A court in Zimbabwe has overturned a police ban on an opposition rally in Harare. This is far from the first time that the judiciary has asserted itself in a former British territory. It was attempts to tame the judiciary that led to the collapse in support for President Musharraf in Pakistan. When Sani Abacha in Nigeria wanted to murder Ken Saro-Wiwa, he convened a special miliatry tribunal, because he was not confident of getting the result he wanted from the Nigerian courts. In 1940s South Africa the courts struck down as unconstitutional the first apartheid laws.
An independent judiciary is not a sufficient bulwark to defend liberty. The apartheid laws were eventually adopted; Ken Saro-Wiwa was still killed; and there is no guarantee that Zimbabwe's police and army are going to take any notice at all of the court ruling. It is not sufficient, but it is necessary.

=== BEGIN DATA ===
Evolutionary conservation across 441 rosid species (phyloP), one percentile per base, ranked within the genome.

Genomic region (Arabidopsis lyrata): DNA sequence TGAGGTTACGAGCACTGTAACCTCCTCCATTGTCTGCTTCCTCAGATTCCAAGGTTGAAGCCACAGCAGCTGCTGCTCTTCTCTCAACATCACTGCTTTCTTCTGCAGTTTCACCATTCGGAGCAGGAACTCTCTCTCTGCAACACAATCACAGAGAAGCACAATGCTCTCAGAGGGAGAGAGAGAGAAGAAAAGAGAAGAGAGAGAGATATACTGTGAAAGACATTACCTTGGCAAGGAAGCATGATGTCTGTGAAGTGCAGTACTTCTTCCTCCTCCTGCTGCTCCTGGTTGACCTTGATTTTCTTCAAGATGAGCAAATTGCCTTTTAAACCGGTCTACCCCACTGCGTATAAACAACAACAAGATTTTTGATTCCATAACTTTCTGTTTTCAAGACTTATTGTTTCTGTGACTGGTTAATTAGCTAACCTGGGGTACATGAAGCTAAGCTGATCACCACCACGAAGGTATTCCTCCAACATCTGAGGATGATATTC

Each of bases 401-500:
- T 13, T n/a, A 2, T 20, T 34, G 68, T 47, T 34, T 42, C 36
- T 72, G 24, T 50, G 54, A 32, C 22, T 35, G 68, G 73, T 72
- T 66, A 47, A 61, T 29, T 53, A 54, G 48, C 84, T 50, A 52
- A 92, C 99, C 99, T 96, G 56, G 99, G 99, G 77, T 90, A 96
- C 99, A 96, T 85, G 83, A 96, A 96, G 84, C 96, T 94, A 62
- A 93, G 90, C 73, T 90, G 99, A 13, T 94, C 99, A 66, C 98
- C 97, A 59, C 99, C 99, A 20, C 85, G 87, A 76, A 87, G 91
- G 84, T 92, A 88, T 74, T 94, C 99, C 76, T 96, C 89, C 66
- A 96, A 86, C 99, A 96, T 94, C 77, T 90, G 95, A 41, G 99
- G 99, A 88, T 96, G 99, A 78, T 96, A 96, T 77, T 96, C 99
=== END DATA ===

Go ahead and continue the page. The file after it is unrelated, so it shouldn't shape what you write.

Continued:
Look at the way the transition to post-apartheid rule in South Africa has been managed. It is difficult to imagine that it could have been so smooth without an independent judiciary.
And where else in the world does such a thing exist? Does Raul Castro - and did Fidel - stop to consider, even for a moment, whether or not the courts will deliver the "right" verdict in any trial? Does Vladimir Putin ever worry that Russia's courts will overturn one of his decisions or fail to convict one of his enemies? Does any part of the former empires of France, Spain, Portugal or Russia have the slightest concern about decisions of their courts?